Freight rates on the WAF-UK/Continent and WAF/Mediterranean routes were both assessed Worldscale 42.5 higher on Wednesday at WS152.5. On the WAF-UK/C route, this equated to $30.13 per tonne, the highest mark recorded since a $31.66 per tonne assessment on 4th August, 2008.

On Wednesday, there were two ships put on subjects at WS152.5 for WAF-UK/C/M voyages, while another vessel was put on subs at WS170 to lift a 130,000 tonne cargo from Nigeria into land-based storage at Saldanha Bay in South Africa.

Sources told Platts that although the position lists remained tight in WAF, rates were unlikely to be sustainable at these sort of levels for long. “There might be a bit left in this market, we might see a couple more fixtures at these kind of levels before charterers take stock of the market and start to hold back their stems. We’re at the type of levels where the market should re-adjust. It’s a question now of whether the shipowners will push for more or cash in now,” a shipbroker said.

Also working against any longevity in the current high rates in WAF was the fact that charterers have begun to look to VLCCs to transport Suezmax stems. Two charterers were thought to have taken VLCCs at WS72 and WS75 for WAF-UK/C voyages in the second week of December.

In the charter market, timecharters were few and far between on brokers’reports.

Trafigura was believed to have fixed the 2007-built LR1 ‘Horizon Diana’ for 12 months at $16,000 per day, while Koch was thought to have taken the 2012-built VLCC ‘Houston’ for 12 months at $30,500 per day.

In the S&P sector, the 1998-built small Handysize’ Cape Blanc’ was reported sold to unknown interests for $9.2 mill.

Knutsen NYK Offshore Tankers (KNOT) was thought to have purchased the 2003-built shuttle tanker Grena’ for a healthy $45 mill.

The Norwegian shipping company also held a naming ceremony for a new shuttle tanker on 12th November.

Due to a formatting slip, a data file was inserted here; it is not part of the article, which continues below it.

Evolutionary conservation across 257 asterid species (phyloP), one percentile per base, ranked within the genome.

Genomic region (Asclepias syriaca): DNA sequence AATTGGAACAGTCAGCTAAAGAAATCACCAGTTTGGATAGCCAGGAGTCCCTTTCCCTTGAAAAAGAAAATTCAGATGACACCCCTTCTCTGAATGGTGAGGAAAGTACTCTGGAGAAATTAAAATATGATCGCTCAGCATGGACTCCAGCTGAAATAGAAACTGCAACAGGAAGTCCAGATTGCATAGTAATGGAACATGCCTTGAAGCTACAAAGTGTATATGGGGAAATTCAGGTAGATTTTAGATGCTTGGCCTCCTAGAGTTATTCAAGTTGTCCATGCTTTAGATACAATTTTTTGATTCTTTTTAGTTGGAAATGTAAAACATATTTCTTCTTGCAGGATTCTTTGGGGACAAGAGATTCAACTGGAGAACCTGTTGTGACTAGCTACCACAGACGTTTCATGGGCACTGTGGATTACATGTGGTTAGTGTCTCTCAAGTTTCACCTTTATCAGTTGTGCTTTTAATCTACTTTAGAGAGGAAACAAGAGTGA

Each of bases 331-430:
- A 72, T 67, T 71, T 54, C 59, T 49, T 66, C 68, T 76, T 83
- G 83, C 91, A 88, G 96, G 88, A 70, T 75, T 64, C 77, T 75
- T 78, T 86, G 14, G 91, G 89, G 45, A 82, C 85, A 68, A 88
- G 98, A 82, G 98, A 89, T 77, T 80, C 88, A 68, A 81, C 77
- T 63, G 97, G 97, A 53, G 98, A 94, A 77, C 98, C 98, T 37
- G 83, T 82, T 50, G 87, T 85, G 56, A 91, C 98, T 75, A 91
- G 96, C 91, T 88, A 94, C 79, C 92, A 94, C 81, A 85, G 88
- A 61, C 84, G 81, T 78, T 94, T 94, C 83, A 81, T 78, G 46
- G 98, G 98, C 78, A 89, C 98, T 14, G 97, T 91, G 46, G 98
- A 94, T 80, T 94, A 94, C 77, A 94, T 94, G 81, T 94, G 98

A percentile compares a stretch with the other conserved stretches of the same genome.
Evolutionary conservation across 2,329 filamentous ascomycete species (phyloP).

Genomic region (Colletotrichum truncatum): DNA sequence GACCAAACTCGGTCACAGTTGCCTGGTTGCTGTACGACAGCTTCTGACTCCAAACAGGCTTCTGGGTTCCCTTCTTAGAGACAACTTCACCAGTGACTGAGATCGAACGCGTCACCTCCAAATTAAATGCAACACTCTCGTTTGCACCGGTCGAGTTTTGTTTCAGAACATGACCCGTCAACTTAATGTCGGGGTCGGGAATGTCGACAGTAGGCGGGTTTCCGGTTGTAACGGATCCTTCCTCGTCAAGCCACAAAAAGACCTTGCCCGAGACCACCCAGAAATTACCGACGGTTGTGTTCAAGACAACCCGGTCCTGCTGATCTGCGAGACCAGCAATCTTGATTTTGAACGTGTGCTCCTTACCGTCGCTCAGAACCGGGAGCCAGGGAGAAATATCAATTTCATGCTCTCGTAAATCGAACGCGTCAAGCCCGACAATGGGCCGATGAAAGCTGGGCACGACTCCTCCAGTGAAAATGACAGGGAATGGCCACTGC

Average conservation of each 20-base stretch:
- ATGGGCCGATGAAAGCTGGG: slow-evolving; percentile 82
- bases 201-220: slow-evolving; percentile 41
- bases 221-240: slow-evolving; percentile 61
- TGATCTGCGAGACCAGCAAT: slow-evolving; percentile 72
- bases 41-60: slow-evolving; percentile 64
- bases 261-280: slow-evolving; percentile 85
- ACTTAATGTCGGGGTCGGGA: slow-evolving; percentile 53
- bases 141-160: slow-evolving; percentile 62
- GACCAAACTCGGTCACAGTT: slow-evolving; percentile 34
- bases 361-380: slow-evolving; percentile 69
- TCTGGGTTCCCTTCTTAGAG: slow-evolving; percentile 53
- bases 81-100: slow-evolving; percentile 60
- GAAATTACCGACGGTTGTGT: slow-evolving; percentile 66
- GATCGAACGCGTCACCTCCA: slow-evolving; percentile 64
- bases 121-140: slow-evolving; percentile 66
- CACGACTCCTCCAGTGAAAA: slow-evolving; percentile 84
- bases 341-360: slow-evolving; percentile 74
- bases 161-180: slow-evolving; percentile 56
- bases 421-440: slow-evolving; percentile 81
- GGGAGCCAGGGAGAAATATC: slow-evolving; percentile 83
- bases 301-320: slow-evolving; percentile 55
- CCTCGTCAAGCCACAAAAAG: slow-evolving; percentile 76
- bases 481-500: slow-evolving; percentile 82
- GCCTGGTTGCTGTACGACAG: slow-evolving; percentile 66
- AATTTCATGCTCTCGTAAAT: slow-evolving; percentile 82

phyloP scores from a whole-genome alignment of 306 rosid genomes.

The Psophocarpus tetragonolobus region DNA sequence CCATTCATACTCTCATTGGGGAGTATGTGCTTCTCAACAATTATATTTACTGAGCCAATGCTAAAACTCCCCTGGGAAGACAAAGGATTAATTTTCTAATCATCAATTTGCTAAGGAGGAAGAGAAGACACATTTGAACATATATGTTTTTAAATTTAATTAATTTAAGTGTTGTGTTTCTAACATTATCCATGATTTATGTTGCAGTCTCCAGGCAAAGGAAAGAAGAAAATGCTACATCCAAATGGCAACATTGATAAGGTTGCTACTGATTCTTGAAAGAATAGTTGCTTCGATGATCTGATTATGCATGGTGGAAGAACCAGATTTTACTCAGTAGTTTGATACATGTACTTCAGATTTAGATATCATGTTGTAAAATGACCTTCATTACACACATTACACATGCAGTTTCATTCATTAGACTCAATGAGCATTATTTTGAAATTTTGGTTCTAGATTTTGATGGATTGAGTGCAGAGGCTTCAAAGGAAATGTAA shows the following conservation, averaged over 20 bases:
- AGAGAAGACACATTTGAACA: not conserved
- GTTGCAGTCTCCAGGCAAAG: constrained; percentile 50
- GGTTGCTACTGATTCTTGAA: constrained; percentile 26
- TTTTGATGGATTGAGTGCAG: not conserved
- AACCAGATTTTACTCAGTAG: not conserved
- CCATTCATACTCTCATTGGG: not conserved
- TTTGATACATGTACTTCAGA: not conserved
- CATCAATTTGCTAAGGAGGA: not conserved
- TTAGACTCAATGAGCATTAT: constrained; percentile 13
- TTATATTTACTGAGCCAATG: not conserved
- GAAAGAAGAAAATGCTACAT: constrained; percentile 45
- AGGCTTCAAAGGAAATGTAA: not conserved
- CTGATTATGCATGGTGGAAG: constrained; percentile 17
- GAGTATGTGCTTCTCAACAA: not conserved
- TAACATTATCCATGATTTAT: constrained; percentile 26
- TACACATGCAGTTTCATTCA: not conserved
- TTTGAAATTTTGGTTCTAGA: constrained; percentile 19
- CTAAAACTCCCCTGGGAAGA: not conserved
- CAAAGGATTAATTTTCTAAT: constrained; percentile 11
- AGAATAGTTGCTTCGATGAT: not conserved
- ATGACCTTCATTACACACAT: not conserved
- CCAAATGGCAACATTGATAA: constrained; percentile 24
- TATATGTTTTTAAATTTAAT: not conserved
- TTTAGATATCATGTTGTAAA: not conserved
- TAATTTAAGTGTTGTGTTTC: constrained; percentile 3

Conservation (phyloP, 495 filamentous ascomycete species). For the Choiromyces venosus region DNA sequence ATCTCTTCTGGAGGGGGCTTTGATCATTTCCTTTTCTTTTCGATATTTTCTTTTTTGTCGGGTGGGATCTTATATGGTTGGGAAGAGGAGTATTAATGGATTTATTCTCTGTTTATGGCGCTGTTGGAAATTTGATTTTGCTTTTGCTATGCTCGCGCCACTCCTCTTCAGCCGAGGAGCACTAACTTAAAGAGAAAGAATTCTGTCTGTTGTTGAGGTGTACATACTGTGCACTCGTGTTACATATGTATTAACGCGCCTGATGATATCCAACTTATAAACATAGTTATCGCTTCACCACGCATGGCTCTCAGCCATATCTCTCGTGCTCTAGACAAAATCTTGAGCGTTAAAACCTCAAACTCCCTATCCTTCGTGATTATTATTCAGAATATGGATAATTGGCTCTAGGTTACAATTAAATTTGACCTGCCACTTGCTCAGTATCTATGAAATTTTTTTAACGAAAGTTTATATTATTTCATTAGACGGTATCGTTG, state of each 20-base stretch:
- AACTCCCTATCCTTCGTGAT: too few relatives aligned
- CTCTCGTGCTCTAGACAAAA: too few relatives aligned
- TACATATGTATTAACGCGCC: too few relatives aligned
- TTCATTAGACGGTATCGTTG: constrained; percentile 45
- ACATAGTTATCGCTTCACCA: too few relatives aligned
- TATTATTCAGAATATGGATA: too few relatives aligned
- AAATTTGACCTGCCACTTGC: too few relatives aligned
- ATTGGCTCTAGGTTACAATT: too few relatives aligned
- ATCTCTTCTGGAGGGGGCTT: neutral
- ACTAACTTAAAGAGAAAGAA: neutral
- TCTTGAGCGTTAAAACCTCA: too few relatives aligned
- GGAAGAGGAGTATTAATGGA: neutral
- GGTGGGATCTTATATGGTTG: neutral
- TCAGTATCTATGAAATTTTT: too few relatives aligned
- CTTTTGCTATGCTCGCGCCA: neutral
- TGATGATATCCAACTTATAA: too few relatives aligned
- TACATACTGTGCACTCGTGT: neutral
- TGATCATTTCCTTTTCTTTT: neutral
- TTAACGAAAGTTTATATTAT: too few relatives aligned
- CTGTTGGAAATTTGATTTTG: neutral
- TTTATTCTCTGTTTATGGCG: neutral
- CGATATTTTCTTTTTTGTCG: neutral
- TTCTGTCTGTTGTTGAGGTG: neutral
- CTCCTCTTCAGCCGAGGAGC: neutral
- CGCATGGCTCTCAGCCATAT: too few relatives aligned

The shuttle tanker, being built at Cosco Zhoushan Shipyard, was christened ‘Raquel Knutsen’, NYK, which owns a 50% share in Knot, confirmed.

She will be delivered to Repsol Sinopec Brasil and will be chartered for a maximum 15-year period to ship crude oil located off Brazil.

The 152,000 dwt Suezmax shuttle tanker is equipped with a Class 2 dynamic positioning system and a bow-loading facility.

Elsewhere, the elderly 1996-built MR ‘Chinook Maiden’was said to have been committed to Chinese interests for between $7 and $9.2 mill. 

Brokers reported the sale of the 1997-built VLCC ‘Overseas Equatorial’ to Rimao Shipping for $22 mill. She is thought to be due for a special survey drydocking soon and is earmarked for a conversion project.

Whether she is a replacement for the OSG VLCC reported as on subjects for a conversion project last week was unclear as this newsletter went to press.

Eships has sold the 2005 Turkish-built IMO II 8,000 dwt ‘Eships Bainunah’ to the Manjasa group for whom she had been operating under a charter.

She is due to join Manjasa in January next year under the name of ‘Atlantic Sprinter’ and will fly the Maltese flag.

“The tanker fits perfectly into our West African operations, where the Monjasa Group sold a similar sized vessel, the ‘Energizer’ built in 1996, earlier this year,” said Monjasa partner Anders Østergaard. “Further, it fits the overall strategy of expanding our business by organic growth and prioritizing a young and modern fleet.” 

Reported as leaving the fleet was the 1992-built LR1 ‘Katerina 1’ thought sold to unknown interests on the basis of ‘as is’ Mumbai.  The Chinese controlled 1993-built Panamax tanker ‘Ming He’ was thought sold to local breakers.